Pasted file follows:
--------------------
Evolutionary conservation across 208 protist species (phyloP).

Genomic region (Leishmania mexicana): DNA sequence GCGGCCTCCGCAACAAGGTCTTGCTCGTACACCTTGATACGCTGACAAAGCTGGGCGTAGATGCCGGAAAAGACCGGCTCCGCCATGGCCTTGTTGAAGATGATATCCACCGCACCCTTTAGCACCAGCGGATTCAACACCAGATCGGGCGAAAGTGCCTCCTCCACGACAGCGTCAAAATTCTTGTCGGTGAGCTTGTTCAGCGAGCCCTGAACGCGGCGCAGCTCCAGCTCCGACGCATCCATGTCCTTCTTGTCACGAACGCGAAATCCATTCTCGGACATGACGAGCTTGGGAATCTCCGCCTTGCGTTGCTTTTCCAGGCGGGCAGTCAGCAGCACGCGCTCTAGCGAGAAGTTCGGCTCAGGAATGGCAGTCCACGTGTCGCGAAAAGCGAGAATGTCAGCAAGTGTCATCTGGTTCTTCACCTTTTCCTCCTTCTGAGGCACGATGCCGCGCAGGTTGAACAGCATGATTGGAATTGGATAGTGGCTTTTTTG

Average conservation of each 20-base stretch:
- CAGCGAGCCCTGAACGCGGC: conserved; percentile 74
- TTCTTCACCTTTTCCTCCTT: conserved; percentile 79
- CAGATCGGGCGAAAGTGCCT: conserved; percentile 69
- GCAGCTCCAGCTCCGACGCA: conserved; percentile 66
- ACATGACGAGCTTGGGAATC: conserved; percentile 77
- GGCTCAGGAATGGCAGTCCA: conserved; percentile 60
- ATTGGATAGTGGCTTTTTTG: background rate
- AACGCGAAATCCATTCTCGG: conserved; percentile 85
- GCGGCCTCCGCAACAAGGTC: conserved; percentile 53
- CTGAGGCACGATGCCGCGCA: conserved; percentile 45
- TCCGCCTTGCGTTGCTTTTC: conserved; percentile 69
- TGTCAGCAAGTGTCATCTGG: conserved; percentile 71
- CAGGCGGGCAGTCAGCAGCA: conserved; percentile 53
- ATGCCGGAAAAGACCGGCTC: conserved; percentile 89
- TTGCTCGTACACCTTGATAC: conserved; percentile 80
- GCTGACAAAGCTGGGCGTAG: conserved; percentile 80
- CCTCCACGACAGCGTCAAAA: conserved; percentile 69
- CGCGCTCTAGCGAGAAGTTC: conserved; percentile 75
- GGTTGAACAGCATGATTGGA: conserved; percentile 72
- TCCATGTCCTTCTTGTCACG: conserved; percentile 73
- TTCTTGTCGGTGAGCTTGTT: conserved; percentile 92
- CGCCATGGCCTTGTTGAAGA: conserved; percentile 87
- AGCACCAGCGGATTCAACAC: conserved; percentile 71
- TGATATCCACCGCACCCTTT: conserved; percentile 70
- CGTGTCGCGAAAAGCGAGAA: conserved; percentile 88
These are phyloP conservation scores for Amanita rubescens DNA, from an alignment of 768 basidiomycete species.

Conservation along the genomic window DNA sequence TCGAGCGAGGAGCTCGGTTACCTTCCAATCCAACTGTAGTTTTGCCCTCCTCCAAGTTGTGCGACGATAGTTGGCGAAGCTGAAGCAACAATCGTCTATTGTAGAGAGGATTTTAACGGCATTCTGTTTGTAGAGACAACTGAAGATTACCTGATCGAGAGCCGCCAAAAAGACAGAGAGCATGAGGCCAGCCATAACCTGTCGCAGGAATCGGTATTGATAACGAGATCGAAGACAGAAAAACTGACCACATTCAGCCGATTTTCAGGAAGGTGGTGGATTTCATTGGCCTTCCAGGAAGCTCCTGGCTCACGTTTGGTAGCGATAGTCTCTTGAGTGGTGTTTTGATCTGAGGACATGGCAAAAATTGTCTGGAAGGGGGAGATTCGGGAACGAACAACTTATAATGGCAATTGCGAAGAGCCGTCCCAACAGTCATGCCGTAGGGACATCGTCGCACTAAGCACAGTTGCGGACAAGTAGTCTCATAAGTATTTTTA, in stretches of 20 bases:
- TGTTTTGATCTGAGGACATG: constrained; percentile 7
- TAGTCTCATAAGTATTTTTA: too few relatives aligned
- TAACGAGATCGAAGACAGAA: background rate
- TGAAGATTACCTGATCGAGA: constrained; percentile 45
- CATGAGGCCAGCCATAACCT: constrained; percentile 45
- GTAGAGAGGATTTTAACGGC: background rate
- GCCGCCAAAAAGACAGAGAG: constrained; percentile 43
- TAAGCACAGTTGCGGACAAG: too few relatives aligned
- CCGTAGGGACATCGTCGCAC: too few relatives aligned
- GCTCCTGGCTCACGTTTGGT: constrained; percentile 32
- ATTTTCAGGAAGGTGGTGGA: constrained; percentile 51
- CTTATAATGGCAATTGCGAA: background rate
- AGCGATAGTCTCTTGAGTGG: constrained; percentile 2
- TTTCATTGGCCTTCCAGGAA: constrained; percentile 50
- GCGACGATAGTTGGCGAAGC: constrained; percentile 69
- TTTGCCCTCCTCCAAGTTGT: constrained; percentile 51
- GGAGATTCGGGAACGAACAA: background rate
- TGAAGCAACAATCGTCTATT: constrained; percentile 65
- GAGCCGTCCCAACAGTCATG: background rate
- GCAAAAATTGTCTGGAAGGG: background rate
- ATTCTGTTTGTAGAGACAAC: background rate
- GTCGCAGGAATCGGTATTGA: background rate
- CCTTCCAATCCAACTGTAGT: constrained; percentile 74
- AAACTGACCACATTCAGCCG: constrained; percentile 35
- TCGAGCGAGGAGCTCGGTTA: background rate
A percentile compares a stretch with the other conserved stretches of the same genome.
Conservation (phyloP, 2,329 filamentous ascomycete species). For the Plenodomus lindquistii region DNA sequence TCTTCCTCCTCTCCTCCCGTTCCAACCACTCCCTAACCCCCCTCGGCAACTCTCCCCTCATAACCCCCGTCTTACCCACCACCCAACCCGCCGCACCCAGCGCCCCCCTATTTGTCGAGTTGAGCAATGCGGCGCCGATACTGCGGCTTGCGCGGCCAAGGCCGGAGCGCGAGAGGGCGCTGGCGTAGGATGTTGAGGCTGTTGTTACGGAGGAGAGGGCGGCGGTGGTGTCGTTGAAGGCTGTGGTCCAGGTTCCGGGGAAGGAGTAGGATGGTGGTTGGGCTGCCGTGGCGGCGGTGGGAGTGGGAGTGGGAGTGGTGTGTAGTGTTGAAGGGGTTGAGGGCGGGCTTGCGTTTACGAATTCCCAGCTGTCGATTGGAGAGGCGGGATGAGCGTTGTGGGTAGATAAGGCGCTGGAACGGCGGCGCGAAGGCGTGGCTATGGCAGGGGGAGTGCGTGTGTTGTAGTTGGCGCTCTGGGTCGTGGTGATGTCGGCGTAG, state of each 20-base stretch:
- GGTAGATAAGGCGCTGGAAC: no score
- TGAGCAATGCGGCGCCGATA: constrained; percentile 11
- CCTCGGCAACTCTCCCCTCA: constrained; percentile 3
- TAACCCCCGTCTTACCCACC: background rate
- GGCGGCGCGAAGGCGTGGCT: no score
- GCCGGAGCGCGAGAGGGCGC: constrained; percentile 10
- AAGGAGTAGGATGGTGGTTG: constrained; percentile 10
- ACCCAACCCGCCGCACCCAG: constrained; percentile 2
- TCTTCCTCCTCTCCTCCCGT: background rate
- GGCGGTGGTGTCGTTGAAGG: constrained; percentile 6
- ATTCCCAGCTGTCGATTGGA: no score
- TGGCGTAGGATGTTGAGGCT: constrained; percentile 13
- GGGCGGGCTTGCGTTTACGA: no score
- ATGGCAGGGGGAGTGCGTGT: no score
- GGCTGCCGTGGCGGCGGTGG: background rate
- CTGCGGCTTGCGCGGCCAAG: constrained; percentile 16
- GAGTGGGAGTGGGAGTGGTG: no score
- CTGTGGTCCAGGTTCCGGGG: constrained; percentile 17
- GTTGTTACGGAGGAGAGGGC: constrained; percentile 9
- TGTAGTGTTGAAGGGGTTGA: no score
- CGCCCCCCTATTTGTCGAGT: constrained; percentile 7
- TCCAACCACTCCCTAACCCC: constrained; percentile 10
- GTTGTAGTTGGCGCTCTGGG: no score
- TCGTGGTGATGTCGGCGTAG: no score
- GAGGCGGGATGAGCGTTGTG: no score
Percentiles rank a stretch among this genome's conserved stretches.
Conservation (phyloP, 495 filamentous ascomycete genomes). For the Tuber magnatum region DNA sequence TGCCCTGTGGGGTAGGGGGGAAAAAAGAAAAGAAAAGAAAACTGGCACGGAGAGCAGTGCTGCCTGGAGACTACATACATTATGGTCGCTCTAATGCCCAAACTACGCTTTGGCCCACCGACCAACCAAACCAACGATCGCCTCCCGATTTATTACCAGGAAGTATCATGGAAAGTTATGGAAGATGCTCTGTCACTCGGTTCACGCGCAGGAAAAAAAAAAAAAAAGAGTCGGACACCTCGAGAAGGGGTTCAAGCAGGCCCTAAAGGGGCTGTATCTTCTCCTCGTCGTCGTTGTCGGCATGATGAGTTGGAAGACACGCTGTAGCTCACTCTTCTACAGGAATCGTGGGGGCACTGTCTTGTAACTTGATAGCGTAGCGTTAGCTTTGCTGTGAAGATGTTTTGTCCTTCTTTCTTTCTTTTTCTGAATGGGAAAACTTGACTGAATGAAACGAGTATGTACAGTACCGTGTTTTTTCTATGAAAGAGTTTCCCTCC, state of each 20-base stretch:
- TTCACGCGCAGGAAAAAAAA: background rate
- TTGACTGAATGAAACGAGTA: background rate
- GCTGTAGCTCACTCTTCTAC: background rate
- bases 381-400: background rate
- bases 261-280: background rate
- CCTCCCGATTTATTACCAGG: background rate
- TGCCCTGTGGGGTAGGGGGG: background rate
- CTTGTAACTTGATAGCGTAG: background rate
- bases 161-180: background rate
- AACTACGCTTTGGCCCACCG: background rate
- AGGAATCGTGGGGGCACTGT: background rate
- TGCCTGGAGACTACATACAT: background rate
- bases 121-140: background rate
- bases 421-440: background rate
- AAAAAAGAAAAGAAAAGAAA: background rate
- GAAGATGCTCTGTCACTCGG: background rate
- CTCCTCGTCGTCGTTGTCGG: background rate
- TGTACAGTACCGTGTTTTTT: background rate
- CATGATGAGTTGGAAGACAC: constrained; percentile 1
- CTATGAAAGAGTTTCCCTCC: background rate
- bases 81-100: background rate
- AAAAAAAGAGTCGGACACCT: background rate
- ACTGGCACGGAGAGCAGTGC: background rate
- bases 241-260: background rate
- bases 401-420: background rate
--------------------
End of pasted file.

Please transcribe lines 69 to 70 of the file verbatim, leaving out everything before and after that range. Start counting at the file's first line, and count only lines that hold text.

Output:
- TGGCGTAGGATGTTGAGGCT: constrained; percentile 13
- GGGCGGGCTTGCGTTTACGA: no score